Resistance Training

Resistance Training

The importance of Resistance Training: By Osteopath Dr Shehan

Running and walking are popular forms of exercise that we all use to help us improve our overall health and well-being! A form of exercise that is just as important, is resistance training. It comes in many forms such as lifting weights, body-weighted exercises or even using bands and medicine balls. It is any exercise that that forces the muscles to contract against an external resistance. Training is also done with the purpose of improving muscular strength, mass and endurance.

There are many benefits of resistance training for all age groups. It has also been shown to be good for children and some benefits include improving:

  • Body, arm and leg control
  • Joint stability
  • Strength endurance
  • Bone structure and also decrease risk of fractures in growing children
  • Fitness levels
  • Mood & self esteem
  • Muscular adaption to prevent future injuries

Resistance training may help lay the foundations for strength, power and also sporting performance in the future.

When to begin?

Resistance training is not be confused with bodybuilding. Children are encouraged to participate in supervised resistance training at least 3 times per week [1]. Training can be safe, as long as the program is well designed, based on age, size, and existing strength levels and is supervised.

Children are also recommended to begin training with bodyweight exercises. Once they have control of over their body weight, they can progress to bands, sand tubes or medicine balls. After this children can then progress to heavier training.

In adults and the elderly the benefits are similar. The focus is on:

  • Increasing muscle mass, strength and also endurance.
  • Improving heart health & preventing chronic disease (e.g. diabetes, arthritis)
  • Improving posture
  • Decreasing stress levels
  • Increasing bone density and strength and also reduce risk of osteoporosis
  • Improving mobility and balance.

Two sessions a week is the recommendation for maintaining general health and wellbeing. Programs should involve all major muscle groups.

Dr Shehan Kariyakaranage (Osteopath)

Shehan is a registered osteopath and a level 1 accredited strength and conditioning coach. He is able to provide specific exercise prescription and develop programs to rehabilitate and prevent injuries.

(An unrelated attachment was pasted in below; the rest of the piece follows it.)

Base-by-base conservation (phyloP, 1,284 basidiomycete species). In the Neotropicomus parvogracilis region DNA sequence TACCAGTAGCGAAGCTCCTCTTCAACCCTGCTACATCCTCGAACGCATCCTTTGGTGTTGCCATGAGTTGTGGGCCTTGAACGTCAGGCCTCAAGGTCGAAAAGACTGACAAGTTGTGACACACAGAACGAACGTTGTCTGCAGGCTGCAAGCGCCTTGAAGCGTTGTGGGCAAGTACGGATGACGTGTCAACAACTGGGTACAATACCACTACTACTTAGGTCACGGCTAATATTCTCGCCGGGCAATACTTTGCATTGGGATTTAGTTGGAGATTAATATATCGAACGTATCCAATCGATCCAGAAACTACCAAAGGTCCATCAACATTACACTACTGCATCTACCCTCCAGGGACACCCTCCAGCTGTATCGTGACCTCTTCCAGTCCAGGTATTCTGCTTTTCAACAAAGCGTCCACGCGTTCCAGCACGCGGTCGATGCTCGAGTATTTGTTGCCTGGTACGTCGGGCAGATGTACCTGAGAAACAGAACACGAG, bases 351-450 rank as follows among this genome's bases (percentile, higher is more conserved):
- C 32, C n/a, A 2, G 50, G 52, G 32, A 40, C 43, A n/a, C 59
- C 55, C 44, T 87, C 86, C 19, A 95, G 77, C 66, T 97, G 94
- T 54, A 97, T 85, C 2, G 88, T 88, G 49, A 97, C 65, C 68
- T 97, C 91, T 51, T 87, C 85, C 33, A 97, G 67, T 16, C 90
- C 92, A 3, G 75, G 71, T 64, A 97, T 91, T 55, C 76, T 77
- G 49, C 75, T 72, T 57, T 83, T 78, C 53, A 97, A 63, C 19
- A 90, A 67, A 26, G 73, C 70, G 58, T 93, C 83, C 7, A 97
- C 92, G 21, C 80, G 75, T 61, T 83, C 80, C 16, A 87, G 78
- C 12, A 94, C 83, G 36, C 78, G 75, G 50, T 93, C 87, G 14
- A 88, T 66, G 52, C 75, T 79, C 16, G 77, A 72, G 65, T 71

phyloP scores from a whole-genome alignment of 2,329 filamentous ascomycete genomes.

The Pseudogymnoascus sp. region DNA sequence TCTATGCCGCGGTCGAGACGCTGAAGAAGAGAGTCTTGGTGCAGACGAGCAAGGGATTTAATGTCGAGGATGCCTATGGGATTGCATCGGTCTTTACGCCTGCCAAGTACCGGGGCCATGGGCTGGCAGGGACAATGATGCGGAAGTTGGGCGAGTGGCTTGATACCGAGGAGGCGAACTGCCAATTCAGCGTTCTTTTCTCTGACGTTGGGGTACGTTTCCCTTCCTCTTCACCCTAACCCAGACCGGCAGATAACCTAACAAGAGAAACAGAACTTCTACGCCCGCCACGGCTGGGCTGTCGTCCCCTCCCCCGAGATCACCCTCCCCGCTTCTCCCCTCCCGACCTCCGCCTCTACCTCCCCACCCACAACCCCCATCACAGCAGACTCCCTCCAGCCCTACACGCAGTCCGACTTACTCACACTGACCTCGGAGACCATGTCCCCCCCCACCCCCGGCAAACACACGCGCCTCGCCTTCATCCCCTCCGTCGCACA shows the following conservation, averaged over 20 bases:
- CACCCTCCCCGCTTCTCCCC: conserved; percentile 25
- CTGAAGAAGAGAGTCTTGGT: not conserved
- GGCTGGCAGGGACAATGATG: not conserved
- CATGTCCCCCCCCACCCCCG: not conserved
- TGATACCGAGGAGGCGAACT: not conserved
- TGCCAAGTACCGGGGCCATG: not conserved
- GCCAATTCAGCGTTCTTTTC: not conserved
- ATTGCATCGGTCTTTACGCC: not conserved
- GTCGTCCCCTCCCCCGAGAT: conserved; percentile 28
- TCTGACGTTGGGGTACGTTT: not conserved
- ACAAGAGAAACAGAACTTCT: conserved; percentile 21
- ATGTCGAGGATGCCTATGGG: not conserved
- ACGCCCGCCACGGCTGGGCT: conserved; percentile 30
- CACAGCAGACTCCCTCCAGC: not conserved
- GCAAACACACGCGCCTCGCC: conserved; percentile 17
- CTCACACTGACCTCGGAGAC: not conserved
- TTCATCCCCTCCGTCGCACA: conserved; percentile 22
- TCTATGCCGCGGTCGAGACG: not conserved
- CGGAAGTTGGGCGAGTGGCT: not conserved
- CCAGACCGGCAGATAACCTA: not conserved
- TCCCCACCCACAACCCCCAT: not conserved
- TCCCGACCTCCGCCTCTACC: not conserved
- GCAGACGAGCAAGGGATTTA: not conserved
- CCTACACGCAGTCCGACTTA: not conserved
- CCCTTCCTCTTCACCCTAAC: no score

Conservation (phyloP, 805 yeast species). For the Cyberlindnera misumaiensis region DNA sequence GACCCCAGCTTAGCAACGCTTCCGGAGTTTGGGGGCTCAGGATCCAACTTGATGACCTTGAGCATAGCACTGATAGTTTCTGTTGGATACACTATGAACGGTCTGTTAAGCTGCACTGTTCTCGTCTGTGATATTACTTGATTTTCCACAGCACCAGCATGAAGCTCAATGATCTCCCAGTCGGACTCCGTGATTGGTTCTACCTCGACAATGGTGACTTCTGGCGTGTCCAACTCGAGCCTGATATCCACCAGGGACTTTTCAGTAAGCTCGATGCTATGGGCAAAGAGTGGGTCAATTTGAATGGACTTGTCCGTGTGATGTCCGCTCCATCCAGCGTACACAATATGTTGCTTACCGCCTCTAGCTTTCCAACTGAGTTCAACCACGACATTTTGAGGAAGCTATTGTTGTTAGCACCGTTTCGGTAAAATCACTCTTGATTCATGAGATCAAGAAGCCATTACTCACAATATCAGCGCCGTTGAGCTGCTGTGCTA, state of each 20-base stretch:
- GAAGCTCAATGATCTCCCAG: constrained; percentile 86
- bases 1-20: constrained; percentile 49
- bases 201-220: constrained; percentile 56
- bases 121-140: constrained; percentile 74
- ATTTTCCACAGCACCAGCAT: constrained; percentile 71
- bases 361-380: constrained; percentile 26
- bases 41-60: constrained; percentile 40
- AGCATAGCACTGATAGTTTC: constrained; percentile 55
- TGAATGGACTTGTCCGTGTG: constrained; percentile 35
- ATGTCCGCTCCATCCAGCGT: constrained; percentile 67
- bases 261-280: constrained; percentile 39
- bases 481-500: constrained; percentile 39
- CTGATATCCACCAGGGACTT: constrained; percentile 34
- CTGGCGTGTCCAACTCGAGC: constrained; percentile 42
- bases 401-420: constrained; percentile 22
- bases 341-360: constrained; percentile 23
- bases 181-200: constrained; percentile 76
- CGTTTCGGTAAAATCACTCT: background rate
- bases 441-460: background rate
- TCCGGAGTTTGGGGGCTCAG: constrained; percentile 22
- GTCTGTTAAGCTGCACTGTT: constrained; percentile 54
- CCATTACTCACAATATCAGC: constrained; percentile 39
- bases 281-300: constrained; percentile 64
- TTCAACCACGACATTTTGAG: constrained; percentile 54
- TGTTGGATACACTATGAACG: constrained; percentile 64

Where can you find me?

Alexandra Hills: (Mon, Thurs, Sat)

New Farm: (Wed, Fri)

REFERENCES

[1] Australia’s Physical Activity and Sedentary Behaviour Guidelines [Internet]. Physiopedia. [Cited 1 March 2019]. Available here:

Play AFL? Perform at your best – Part 2

Play AFL? Perform at your best – Part 2

Photo credit official instagram of the AFL. @afl

Injuries in the game of AFL are increasingly common year after year, and can be the difference between a win and a loss. Last week I wrote about one of the most common injuries hamstrings and in particular overstretched hamstrings. (read it here) This week i’ll explain to you a popular exercise that aims to tackle and reduce this common injury.

THE SUPPLE ‘POSTERIOR CHAIN’

The ‘posterior chain’ is comprised of some of the powerhouse muscles which are critical to movement; Lower back muscles, glutes, hamstrings and calves. Whether it be at the start of the season or coming into finals time, you want strong, supple hamstrings and calves that won’t let you down. As mentioned in our previous post, eccentric exercises are the gold standard in order to achieve this. Why are they gold standard? Whether you’re watching AFL on TV or standing at the other end of the ground because the ball is in the opposing 50m, hamstring strains occur when players are running and/or getting ready to jump. Slow motion studies conducted by Schache (et. al. 2010) showed that when running, during the late-swing phase, the hamstrings are acting eccentrically to slow the lower leg. This is proven to be the point where most hamstring strains occur, hence the reasoning why eccentrically strengthening out hamstrings is beneficial to preventing hamstring strains. A brief overview of the physiology of eccentric exercises was covered in our previous post. Well, how do I ‘eccentrically strengthen’ my hamstrings then? The Nordic Hamstring Exercise (NHE) is the most popular exercise, as well as best researched. You may have seen a video or two of this being done by athletes, as it’s a good measure of overall hamstring strength. What the high quality studies have shown is that by performing the NHE, you can achieve an 11% increase in eccentric hamstring strength, a 65% reduction in hamstring strains, as well as an 85% lower rate of recurrent hamstring strains compared to a control group following their usual training program. 1 2 3 This link will take you to a few variations of the Nordic Hamstring Exercise: